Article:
I absolutely love to learn. It is one of my greatest joys to find and spread new information. After learning about the mycelial networks helping trees to communicate and send nutrients to one another, I’ve been telling anyone that will listen. I firmly believe that anxiety is a byproduct of an intelligent, but under stimulated brain. My brain is constantly devoting all it’s unused energy to make predictions about the future based on what I know. It is a great comfort to me when I realize that these predictions are not very likely to be accurate given the amount of unknown factors at play. Reflecting on this leaves me feeling a lot less urgency around tending to my anxious thoughts.

Growing up a Christian, I remember being so pleased that after I died I would finally be able to talk to God. I couldn’t wait to ask him all the endless questions I had. I couldn’t wait to one day learn everything about the universe, how it began, and why. Now an atheist, I’m pretty upset that isn’t going to happen. Then again, I don’t really know what is going to happen. Perhaps my consciousness will meld back into all of existence and in a way I will have access to all the answers I’ve been seeking. Maybe the not knowing, maybe the mystery is part of the fun.

It’s quite a depressing thought actually, to imagine really knowing all there is to know. What a dull life that would be. Curiosity, mystery, discovery, wonder, these are all parts of life that make it worth living. It is such a joy to know these experiences will always be available to me. There will always be surprises awaiting me, new mysteries to puzzle over, new discoveries to be made, breathtaking moments of wonder and awe.

We are especially fortunate to live in the time that we do now. With the internet, we can easily find out more about anything we’d like to know. At any moment there is the potential to learn something that completely changes the way we see, interact with, or understand the world. Isn’t that an incredible notion? We tend to get weighed down by the monotony of day to day life and lose sight of that fact. It’s helpful to remind ourselves every now and then. I find that the concept of not knowing is enough to spark curiosity, creativity, excitement for what’s to come, as well as gratitude for what is.

As you move through your day today, try to take notice of moments that surprise you. Savor any new knowledge you’re able to gain. Contemplate how “not knowing” plays an important role in your life. Reflect on the times in the past when you learned something that completely changed the way you perceive yourself, others, or the world. Let the mantra for today be, “anything could happen.” Then allow yourself to be curious, excited, and open to whatever does.

Discover a Bestselling Mystery & Suspense Series | Novel Suspects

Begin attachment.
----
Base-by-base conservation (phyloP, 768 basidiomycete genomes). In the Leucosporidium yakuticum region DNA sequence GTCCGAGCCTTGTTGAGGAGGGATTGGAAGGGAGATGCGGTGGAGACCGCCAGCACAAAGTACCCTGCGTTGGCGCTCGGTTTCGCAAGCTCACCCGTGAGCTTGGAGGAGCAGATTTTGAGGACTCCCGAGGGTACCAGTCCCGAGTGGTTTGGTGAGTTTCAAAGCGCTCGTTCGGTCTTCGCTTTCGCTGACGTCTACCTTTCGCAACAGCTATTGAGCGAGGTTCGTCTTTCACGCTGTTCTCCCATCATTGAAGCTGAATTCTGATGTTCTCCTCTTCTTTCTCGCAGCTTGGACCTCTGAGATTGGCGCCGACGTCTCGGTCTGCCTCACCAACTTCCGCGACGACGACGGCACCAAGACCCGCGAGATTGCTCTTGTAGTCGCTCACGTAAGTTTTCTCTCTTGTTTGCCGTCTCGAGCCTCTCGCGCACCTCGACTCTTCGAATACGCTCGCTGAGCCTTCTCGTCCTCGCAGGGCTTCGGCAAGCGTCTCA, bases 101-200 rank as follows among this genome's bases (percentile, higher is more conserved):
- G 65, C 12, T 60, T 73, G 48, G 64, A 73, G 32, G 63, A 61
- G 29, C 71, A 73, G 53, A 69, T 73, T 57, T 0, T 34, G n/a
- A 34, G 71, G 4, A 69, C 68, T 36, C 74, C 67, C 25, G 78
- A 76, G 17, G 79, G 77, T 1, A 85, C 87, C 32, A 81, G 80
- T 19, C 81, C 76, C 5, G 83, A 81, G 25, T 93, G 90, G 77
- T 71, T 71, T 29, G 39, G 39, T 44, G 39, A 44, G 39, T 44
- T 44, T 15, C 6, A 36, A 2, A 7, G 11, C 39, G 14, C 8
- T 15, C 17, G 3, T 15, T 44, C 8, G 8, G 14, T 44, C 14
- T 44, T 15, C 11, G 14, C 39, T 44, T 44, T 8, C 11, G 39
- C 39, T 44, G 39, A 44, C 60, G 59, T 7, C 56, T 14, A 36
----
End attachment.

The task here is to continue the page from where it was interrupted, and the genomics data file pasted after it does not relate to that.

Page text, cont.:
The Importance of Boredom

As a child, I remember being bored A LOT. I would follow my mom around whining, “I’m booorredd” as I’m sure many of us did. Aside from TV, which was mostly full of adult shows or reruns of cartoons I had already seen so many times I could recite the dialogue along with the characters, there wasn’t really much you could do to mindlessly pass the time. I can’t imagine what it’s like for children growing up now. There must never be even a moments rest from constant stimulation, thousands of different types of content and entertainment all desperately trying to win your attention. They probably struggle to focus on important things, let along worry about being bored.

Running around like always the other day, I paused for a moment and wondered, “when was the last time I was truly bored?” I honestly can’t remember. Since I was a teenager, it seemed like I always had something to occupy my time. I suppose at a certain point, the little boredom that could survive the rapid advancements of technology was drown in drugs and alcohol. Now as an adult, I simply don’t feel like I have time to be bored. It feels like there is always something that needs to be done. There is never a lack of tedious chores to be tended to.

In the past, boredom was something that was unavoidable. We had to find creative ways to entertain ourselves when these moments arose. It was also valuable time for our minds to rest and wander. In modern times, we don’t leave any time for “doing nothing.” Yet we know the mind is always doing something, so this time was actually worthwhile. Instead of exerting mountains of effort, focusing on completing tasks or solving problems, boredom is a chance for the mind to play. Letting the mind roam can lead to some incredible ideas! It is also a great chance for us to do some much needed self-reflection.

I used to think my memory was poor from all the marijuana I smoked as a teen/young adult. Now I wonder if it might also have something to do with how rarely I allow myself time to contemplate my day. It seems like a lot of this idle time I had as a child was spent thinking about things that had just happened, what I liked, what I didn’t like, what I hoped for, what I could do better, what I learned, what surprised me, confused me, etc. While this may have seemed like daydreaming at the time, looking back, I think it was more than that. Besides, I think wild daydreams have their own value.

Not only could the daydreams we have cultivate positive energy and emotions, they are also a wonderful way to practice our creativity. The art of imagination is being lost, I fear. It’s hard to allow ourselves to lean on our own mental creations when there are sooo many ideas already swirling around at our fingertips for us to reference. It’s much more work to take the time to come up with our own ideas. The temptation to find “inspiration” online before a creative endeavor is nearly irresistible.

There are so many books about visualization and how we can use it to benefit our lives. It seems to me like we were all practicing visualization when we would allow our minds to wander out of boredom. These moments of relaxed unguided thought were excellent ways to invite spontaneous inspiration and new ideas. It was a time for us to recenter and consider who we are, where we’re going, what we’re doing, and what our goals/dreams might be. Without these quiet moments with ourselves, many of us just continue barreling through life with not much of an intention or direction. Boredom was a chance to reevaluate and course correct.

At one time our challenge was trying to avoid boredom, it seems now it’s become the problem of how to allow ourselves to be bored. Definitely not as easy as it sounds. Although boredom is beneficial, it can also often be quite uncomfortable. Not only that, with so many different types of stimulation surrounding us at every moment, it can take a herculean effort to resist them all. More and more people seems to be setting aside time for themselves to meditate, but maybe it’s time we also try to set aside some moments in our day to be bored.

Twitter Shows Epidemic of School Boredom | The New Republic